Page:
Comparison 16bits ASM ATmega328

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Guys, as I'm a student of AVR ATmega328 and I'm programming in ASM.

I have the following question

 

I have a value of 16bits (R10: R11) (High: Low) and would like to compare with another value of 16bits (R12: R13) (High: Low).

 

If R10: R11 Equals R12: R13 Does Nothing
If R10: R11 is larger than R12: R13 increments R14: R15
If R10: R11 is smaller than R12: R13 decrees R14: R15

 

I can't handle this routine, work with 16bits, 2 registers

Can someone help me

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Well normally in a little endien processor like the AVR, the low byte is in the low reg, and the high byte is in the high reg, so are you sure about your values?

Then you need to know are the values signed or unsigned values?

 

Jim

 

Its been awhile since I did any ASM so I'll let the C compiler show how it does it in asm: using unsigned values

(0022)         if( A == B)
_main:
    0006D 9020 0102 LDS	R2,_B
    0006F 9030 0103 LDS	R3,_B+1
    00071 9040 0100 LDS	R4,_A
    00073 9050 0101 LDS	R5,_A+1
    00075 1442      CP	R4,R2
    00076 0453      CPC	R5,R3
    00077 F409      BNE	0x0079
(0023)             PORTB = A;
    00078 B845      OUT	0x05,R4

So in this example B is in R2:R3, A is in R4:R5, notice the low bytes are compared then the high bytes.

 

 

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Last Edited: Sun. Nov 10, 2019 - 06:24 PM
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"compare the two high bytes, then compare the two low bytes using the barrow flag."

Are you sure about this order/sequence :)

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When I started programming AMTmega8 in assembly, I made a list of the basic instructions and another for the I/O registers on excel.

I usually have a look at these two lists while writing a code, just to be sure since my memory is rather short lately (I am 70).

I attached the worksheet as it is. I hope you will like it even a little smiley

 

Attachment(s): 

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I will follow the AVR standard
 

If R10: R11 (L: H) is equal to R12: R13 (L: H) do nothing

If R10: R11 (L: H) is greater than R12: R13 (L: H) increments R14: R15 (low: High)

If R10: R11 (L: H) is less than R12: R13 (L: H) decrees R14: R15 (L: H)

 

Unsigned values

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I usually wrote your lines as:

If R11:R10 (H:L) is equal to R13:R12 (H:L) do nothing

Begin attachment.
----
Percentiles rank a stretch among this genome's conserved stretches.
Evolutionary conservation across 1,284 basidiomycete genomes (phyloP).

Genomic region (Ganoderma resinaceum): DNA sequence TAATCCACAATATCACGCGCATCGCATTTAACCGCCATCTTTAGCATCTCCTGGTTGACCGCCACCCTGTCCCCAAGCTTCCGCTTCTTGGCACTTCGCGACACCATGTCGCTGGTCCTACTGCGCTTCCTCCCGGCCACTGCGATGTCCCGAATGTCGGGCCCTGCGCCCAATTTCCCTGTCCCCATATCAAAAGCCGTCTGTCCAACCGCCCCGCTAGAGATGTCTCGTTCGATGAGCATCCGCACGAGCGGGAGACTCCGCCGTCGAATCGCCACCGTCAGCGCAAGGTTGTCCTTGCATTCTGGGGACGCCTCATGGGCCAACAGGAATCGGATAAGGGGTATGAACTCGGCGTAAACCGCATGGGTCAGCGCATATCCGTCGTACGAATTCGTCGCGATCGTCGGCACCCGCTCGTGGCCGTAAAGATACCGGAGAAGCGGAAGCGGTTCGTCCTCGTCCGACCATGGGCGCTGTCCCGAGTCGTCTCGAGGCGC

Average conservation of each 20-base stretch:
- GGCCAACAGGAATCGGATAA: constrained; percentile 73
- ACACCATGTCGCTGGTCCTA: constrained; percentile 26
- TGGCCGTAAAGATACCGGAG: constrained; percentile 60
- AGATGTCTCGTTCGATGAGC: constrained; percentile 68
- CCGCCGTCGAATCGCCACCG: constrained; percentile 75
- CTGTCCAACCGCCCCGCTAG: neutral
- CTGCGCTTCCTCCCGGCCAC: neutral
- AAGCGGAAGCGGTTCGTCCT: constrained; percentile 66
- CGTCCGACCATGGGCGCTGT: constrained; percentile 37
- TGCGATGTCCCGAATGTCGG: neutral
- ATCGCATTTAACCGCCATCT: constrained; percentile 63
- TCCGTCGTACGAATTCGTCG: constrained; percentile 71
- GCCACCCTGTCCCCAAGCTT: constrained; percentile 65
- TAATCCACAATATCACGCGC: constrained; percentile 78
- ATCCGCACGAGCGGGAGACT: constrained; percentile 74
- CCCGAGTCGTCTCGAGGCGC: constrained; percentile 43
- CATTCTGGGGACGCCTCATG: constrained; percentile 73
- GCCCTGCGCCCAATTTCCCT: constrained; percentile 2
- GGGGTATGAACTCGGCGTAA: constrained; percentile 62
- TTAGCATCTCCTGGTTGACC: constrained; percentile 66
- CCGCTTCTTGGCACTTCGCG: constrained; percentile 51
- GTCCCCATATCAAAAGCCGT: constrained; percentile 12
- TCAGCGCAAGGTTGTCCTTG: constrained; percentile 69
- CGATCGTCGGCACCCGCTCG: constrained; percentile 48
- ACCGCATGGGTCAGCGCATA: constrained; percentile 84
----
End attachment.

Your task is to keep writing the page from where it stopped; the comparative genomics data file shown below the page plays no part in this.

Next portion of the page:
If R11:R10 (H:L) is greater than R13:R12 (H:L) increment R15:R14 (high:low)

If R11:R10 (H:L) is less than R13:R12 (H:L) decrease R15: R14 (H:L)

 

There are 2 compare instructions, CP and CPC (as on #2).

Also there are conditional instructions; as BREQ (branch if equal), BRSH (branch if same or higher) and BRLO (branch if lower). You will need to use them all (well just 2 conditional instructions... don't forget RJMP).

 

Last Edited: Sun. Nov 10, 2019 - 07:10 PM
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Any kind of compare is really just a subtraction. If Z is set at the end the two were equal if C is set the one being subtracted is larger than the one it us subtracted from. If neither us set it is larger.

 

Thing is that apart from SBIW (which doe not help here) the AVR doesn't do 16 but subtracts so you need to double up with a SUB then an SBC.

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clawson wrote:
Any kind of compare is really just a subtraction.

 

Exactly, CP and CPC are just like SUB and SBC, except that the result is discarded, and only the flags are changed.

So, comparing multibyte values is just like adding or subtracting, first you perform the regular operation (ADD/SUB/CP) on the lowest order byte, then the operation with carry (ADC/SBC/CPC) on the successive higher order bytes.

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;Compare immediate a register pair with a value. registers r16-r30
;
.MACRO CPIW 		;Arguments: Register pair,  Data, scratch register (ie zl,zh,1234,temp),
		ldi	@3,high (@2)
		cpi	@0,low (@2)
		cpc	@1,@3
.ENDMACRO

;Compare 2 register pairs. any registers 
;
.MACRO CPRW 		;Arguments: Register pairs (ie zl,zh,xl,xh), any register pair
		cp	@0,@2
		cpc	@1,@3
.ENDMACRO